The forced recruitment is confirmed by Menake, the only LTTE female bomber interviewed till now. Her story, reproduced by the journalist Godween is as follows: “Home was an impoverished fishing village in northeast Sri Lanka. Her alcoholic father drank more than he fished, and he often hit his wife. Menake was 3 when her mother died from one of his frequent attacks. When Menake was 7, her father raped her repeatedly for four days during a drunken binge. Finally, her grandfather rescued her, and her father disappeared. She never saw him again...When Menake was 15, her grandparents died. Her uncle and aunt reluctantly took her in, making it known that she was a burden. Two years later, in 2000, faced with a shortage of fighters, the LTTE levied a human tax - Tamil families were ordered to give a member, male or female, to the organization to be trained for combat. Menake’s relatives gave her up for the cause. “They just said, ‘She is yours,’” Menake tells me. “I cried. I begged [the LTTE] not to take me. I told them I didn’t want to die so young. But a woman officer told me, ‘Sorry, we can’t help you. Your relatives said you came here of your own volition.”[xix]

 


[viii] ALISON, Miranda. 2003. Cogs in the Wheel? Women in the Liberation Tigers of Tamil Eelam. Civil Wars, Vol.6, No.4 (Winter), pp.37-54

[ix] HOPGOOD, Stephen. 2005. Tamil Tigers 1987-2002. In GAMBETA, Diego. (ed) 2005. Making sense of Suicide Missions. Oxford, Oxfor Univerity Press, р. 46

[x] Suicide bombings: case of Sri Lanka. Insights Issue N5 March 2007. www.se1.isn.ch/serviceengine/FileContent?serviceID=PublishingHouse&fileid=3A48D6

[xi] CHANDRAN, Suba. 2003. “Born to die: The Black Tigers of the LTTE”, Peace and Conflict, vol. 6, No.6, http://www.ipcs.org/whatsNewArticle2.jsp?action=showView&kValue=599&status=publications&mod=b 

[xii] BRUN, Katherine. 2005. Women in the global/local fields of the war and displacement in Sri Lanka. http://gtd.sagepub.com/cgi/content/abstract/9/1/57, pp. 56-80

[xiii] GUANAWARDENA, Arjuna. Female Black Tigers:A Different Breed of Cat? In SCHWEITZER, Yoram. (ed). 2006. Female Suicide Bombers& Dying for Equality? Memorandum N84. Jaffee Center for Strategic Studies. Telaviv University, http://www.tau.ac.il/jcss/memoranda/memo84.pdf, pp. 81-91

[xiv] GUANAWARDENA, Arjuna. Female Black Tigers:A Different Breed of Cat? In SCHWEITZER, Yoram. (ed). 2006. Female Suicide Bombers& Dying for Equality? Memorandum N84. Jaffee Center for Strategic Studies. Telaviv University, http://www.tau.ac.il/jcss/memoranda/memo84.pdf, pp. 81-91

[xv] A  military ofansive that let to the military defeat of LTTE started in August 2006 when the LTTE blocked the sluice gates of an irrigation canal in the east over a dispute with the government on execution of a development project in the province. After passing several stages, it ended on May, 19, 2009, when the leader Prabakharan was killes together with some of trusted commanders. (Murlidhar Reddy. 2009. How the Lankan army crushed the LTTE. May, 21st. http://news.rediff.com/slide-show/2009/may/20/slide-show-1-how-war-against-ltte-was-won.htm#contentTop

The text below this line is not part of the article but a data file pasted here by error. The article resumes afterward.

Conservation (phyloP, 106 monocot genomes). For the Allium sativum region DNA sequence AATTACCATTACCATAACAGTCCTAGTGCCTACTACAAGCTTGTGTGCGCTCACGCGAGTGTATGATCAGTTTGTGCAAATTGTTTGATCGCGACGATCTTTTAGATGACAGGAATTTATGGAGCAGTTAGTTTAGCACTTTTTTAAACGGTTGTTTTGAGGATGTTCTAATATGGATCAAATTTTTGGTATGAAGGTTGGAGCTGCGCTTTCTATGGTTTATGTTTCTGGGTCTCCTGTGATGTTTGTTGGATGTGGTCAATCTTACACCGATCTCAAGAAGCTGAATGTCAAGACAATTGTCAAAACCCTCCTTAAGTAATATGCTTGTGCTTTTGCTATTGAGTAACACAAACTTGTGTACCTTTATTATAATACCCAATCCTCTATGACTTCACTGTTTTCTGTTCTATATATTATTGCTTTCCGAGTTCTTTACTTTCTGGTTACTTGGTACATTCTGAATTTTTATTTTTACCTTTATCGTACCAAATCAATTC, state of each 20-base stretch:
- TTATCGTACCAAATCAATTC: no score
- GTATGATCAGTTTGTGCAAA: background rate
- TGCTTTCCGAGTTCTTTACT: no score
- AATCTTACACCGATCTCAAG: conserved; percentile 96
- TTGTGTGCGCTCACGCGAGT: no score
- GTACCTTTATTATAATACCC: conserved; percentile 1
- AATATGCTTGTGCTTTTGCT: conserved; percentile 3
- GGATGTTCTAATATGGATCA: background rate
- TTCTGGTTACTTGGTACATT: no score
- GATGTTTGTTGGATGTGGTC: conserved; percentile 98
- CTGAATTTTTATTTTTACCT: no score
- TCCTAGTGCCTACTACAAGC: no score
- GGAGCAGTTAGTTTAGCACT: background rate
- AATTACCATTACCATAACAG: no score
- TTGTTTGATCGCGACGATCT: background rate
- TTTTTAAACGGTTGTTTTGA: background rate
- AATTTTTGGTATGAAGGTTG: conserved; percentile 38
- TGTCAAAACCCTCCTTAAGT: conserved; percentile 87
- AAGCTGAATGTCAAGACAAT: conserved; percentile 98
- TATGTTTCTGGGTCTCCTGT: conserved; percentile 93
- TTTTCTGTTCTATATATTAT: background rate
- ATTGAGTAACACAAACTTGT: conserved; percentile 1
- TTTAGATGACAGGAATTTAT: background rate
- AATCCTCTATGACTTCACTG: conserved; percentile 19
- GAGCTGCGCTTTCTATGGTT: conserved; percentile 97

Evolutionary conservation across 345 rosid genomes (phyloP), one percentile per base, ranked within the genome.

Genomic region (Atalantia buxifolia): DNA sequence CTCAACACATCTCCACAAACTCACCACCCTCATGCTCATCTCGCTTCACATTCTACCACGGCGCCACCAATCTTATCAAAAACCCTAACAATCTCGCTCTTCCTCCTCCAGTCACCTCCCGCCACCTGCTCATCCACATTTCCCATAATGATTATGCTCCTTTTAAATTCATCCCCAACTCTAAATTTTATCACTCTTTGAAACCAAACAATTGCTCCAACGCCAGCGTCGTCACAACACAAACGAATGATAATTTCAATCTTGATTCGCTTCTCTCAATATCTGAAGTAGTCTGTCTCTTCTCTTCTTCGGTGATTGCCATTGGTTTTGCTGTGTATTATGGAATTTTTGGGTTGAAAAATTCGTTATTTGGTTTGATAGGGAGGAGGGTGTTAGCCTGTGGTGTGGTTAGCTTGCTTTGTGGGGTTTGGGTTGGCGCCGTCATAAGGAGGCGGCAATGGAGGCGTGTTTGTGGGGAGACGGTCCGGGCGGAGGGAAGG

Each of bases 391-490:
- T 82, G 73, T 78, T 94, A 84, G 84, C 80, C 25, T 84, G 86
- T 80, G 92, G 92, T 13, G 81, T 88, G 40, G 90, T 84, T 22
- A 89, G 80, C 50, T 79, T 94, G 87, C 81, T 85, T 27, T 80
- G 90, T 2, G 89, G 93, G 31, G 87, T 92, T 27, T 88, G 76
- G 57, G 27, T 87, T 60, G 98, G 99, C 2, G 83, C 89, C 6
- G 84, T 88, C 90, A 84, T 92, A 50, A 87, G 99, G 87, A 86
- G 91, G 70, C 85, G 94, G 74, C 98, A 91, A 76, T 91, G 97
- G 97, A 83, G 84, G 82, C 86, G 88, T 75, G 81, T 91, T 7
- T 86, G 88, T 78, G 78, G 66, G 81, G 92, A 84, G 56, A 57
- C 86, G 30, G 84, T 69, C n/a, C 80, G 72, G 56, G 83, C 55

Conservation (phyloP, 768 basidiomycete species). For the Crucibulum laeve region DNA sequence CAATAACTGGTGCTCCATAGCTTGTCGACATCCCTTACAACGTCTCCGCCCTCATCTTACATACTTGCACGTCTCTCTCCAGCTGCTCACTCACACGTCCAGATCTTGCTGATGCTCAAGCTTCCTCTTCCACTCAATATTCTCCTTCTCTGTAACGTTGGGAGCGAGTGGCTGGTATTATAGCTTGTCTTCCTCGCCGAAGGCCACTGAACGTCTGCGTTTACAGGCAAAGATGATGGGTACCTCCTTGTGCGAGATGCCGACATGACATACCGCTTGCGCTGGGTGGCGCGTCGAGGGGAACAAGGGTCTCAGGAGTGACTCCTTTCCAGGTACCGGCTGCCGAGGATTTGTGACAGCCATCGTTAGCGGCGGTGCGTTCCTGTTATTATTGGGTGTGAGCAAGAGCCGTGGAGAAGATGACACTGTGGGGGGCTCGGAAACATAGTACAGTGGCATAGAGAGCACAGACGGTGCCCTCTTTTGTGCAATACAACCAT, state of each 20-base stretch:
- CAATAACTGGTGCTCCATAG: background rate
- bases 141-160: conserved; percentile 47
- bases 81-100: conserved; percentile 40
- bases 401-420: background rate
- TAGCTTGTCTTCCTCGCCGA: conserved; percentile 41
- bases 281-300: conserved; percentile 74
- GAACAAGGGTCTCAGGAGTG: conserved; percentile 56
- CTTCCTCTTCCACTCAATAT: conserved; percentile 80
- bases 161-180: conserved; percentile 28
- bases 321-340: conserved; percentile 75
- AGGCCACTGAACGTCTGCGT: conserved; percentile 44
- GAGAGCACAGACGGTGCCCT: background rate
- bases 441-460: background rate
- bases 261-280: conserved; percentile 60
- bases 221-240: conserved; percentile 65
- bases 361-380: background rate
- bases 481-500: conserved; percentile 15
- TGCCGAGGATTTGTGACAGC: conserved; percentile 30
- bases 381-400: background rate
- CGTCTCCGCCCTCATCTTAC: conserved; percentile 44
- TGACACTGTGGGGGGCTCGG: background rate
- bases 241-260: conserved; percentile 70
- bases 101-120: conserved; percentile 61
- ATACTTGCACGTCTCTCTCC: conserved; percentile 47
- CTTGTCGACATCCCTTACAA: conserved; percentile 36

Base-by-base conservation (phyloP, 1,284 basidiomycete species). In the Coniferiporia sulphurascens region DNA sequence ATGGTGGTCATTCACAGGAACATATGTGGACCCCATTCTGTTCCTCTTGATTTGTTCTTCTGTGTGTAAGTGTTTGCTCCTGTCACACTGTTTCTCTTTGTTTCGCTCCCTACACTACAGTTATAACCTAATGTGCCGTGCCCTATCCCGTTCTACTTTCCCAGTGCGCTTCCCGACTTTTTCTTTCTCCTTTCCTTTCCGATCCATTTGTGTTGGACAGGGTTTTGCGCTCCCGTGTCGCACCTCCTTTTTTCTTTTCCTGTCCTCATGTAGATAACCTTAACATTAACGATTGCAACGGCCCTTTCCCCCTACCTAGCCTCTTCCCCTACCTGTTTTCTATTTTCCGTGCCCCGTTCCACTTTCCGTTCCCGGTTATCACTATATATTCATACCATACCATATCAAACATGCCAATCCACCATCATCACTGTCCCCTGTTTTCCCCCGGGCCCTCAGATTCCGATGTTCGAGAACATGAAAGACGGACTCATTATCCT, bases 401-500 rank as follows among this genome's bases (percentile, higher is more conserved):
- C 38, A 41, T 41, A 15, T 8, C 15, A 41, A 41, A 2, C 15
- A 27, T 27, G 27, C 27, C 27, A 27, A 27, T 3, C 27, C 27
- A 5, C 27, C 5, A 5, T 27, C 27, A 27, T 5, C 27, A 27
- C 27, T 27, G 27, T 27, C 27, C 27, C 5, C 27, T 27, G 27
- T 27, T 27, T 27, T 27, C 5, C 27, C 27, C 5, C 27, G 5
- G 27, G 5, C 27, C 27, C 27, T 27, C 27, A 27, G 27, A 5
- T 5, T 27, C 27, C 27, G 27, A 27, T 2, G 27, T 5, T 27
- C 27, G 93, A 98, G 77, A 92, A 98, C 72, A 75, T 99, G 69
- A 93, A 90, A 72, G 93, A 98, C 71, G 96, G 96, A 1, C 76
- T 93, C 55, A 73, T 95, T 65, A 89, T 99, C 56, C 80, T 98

[xvi] For more details on the impact of the war see BRUN, Katherine. 2005. Women in the global/local fields of the war and displacement in Sri Lanka. http://gtd.sagepub.com/cgi/content/abstract/9/1/57, pp. 56-80; DE ALWISMalathi. 2002. The changing role of women in Sri Lankan society. Social Research,  Fall, http://findarticles.com/p/articles/mi_m2267/is_3_69/ai_94227137/pg_1?tag=artBody;col1; SORNARAJAH, Nanthini. 2004. The experience of  Tamil women: nationalism, construction of gender, and women’s political agency. Line-magazine. http://www.lines-magazine.org/textfeb04/nanthini.htm; MANCHANDARita. 2001. Where are the Women in South Asian Conflicts? Manchanda, Rita. (ed.), Women, War and Peace in South Asia: Beyond Victimhood to Agency, Sage, New Delhi, pp. 9–41; ALISON, Miranda. 2003. Cogs in the Wheel? Women in the Liberation Tigers of Tamil Eelam. Civil Wars, Vol.6, No.4 (Winter), pp.37-54

[xvii] The film “My dauther, the terrorist”, by Beate Arnestad, produced by Morten Daae, (Norway, 2007) is probably the first documentary containing the confessions of LTTE cadres.

[xviii]FRONTLINE WORLD. 2002. Interview with  S. Manoranjan. May.  http://www.pbs.org/frontlineworld/stories/srilanka/feature.html

[xix] GODWEEN, Jan. 2007. When a suicide bomber is a woman. Asian Tribune, 18.08., http://www.asiantribune.com/index.php?q=node/7021